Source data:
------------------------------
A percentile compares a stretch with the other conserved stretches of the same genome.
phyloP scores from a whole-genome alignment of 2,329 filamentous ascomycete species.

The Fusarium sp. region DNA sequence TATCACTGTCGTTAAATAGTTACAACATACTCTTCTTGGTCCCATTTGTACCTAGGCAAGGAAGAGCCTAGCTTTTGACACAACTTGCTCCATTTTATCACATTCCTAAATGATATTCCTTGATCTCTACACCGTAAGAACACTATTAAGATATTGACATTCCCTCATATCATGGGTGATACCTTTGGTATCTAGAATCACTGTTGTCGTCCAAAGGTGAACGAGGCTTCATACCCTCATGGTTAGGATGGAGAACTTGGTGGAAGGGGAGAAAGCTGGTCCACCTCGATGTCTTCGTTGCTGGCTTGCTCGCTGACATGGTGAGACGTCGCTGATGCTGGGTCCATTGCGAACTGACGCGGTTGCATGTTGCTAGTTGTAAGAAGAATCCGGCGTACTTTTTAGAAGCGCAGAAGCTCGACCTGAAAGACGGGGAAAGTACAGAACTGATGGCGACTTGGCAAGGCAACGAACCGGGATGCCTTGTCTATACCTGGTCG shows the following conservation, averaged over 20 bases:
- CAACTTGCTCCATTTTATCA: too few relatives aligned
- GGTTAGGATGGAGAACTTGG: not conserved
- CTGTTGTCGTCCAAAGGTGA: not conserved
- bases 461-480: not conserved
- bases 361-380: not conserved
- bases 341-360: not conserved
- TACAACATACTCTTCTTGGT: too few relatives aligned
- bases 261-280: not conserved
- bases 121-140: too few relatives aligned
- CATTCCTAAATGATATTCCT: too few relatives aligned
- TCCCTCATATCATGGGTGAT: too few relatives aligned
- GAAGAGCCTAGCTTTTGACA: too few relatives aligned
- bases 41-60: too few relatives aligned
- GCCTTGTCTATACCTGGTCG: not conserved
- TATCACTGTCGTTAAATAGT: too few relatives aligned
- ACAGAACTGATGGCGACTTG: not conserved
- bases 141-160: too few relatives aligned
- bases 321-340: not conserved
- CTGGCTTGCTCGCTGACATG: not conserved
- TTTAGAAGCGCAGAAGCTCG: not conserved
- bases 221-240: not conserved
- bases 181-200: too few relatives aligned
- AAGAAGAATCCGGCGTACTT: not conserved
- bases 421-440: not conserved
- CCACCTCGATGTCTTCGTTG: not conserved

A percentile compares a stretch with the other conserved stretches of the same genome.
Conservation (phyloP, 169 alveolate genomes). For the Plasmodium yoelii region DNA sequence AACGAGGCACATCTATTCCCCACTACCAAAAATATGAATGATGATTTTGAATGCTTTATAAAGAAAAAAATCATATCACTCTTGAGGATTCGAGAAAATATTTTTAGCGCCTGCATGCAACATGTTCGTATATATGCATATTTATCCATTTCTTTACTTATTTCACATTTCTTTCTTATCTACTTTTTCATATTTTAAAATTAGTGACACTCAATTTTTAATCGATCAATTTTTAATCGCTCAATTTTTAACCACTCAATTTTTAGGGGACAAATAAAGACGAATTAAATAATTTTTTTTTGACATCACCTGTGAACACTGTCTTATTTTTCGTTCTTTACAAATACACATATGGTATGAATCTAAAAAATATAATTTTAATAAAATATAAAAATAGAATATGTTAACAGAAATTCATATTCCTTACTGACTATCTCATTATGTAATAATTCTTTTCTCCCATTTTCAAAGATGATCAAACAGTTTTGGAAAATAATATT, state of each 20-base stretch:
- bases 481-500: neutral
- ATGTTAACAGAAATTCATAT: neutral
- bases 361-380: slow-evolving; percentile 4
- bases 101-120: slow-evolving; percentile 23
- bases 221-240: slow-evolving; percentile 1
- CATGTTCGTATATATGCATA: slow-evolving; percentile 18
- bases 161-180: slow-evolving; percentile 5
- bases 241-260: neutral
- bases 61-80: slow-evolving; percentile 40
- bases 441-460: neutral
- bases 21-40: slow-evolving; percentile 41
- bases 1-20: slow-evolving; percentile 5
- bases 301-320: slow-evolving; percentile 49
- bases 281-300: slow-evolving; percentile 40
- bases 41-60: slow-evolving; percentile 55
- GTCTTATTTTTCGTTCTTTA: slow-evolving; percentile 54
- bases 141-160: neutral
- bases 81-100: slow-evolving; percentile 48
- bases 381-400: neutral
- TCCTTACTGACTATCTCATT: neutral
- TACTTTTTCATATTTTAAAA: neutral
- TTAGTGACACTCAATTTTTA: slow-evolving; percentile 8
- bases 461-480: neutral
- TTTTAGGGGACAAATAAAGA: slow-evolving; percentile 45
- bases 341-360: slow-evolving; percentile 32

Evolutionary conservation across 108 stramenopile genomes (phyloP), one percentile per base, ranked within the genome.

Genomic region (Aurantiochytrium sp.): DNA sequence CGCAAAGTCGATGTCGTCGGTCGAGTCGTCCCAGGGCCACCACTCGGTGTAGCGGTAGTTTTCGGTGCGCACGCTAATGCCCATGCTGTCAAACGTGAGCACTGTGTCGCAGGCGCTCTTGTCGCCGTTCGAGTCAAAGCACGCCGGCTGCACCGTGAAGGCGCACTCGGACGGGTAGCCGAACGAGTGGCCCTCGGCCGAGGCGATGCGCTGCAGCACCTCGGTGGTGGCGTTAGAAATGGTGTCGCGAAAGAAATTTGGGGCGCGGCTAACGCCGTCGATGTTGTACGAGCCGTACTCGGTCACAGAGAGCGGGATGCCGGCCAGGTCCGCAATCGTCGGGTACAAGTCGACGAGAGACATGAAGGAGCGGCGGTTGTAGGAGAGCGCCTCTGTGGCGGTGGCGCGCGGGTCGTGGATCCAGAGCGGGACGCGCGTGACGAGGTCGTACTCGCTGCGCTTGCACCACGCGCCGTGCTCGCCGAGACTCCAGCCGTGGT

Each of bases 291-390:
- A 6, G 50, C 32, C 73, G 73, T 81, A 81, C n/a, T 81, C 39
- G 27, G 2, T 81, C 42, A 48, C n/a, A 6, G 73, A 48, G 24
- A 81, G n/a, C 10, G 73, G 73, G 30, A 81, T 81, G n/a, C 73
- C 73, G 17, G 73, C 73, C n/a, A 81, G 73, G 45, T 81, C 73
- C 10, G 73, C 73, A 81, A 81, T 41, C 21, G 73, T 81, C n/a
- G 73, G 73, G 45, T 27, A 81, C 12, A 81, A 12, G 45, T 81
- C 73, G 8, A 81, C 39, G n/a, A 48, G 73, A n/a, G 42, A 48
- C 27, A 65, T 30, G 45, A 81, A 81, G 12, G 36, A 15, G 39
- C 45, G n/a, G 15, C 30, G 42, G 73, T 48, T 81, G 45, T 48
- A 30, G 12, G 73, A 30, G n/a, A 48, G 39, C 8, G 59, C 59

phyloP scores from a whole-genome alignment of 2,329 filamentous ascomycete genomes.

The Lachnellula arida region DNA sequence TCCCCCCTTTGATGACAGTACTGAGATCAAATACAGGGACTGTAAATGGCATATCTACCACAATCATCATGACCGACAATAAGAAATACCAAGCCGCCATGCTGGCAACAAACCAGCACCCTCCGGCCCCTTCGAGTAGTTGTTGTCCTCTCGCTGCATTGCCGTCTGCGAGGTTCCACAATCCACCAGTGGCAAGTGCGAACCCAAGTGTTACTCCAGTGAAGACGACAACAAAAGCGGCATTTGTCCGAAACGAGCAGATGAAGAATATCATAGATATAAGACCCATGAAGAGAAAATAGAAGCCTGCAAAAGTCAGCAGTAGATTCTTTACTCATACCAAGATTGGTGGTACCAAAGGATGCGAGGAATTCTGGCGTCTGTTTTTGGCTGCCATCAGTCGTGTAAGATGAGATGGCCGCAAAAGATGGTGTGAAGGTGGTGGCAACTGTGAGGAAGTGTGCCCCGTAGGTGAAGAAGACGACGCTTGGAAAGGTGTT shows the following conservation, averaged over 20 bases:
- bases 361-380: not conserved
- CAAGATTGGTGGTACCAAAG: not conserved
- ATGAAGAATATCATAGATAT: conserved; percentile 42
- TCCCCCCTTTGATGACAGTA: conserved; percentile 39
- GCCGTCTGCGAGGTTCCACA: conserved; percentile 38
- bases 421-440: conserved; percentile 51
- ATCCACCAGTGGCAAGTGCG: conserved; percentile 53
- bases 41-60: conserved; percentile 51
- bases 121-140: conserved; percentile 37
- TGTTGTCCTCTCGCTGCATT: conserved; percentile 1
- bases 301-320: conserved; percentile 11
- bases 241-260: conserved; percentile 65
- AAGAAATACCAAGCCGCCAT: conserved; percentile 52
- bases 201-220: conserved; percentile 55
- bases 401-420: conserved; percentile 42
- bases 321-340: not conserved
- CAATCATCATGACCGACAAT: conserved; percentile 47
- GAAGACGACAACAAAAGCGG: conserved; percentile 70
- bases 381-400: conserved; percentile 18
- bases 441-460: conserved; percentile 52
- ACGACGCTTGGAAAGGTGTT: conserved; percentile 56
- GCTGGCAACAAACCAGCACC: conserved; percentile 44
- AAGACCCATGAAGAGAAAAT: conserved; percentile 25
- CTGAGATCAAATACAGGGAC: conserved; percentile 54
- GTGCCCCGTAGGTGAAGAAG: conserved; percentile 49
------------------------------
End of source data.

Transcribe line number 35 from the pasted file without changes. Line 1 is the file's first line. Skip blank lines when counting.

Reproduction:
- bases 221-240: slow-evolving; percentile 1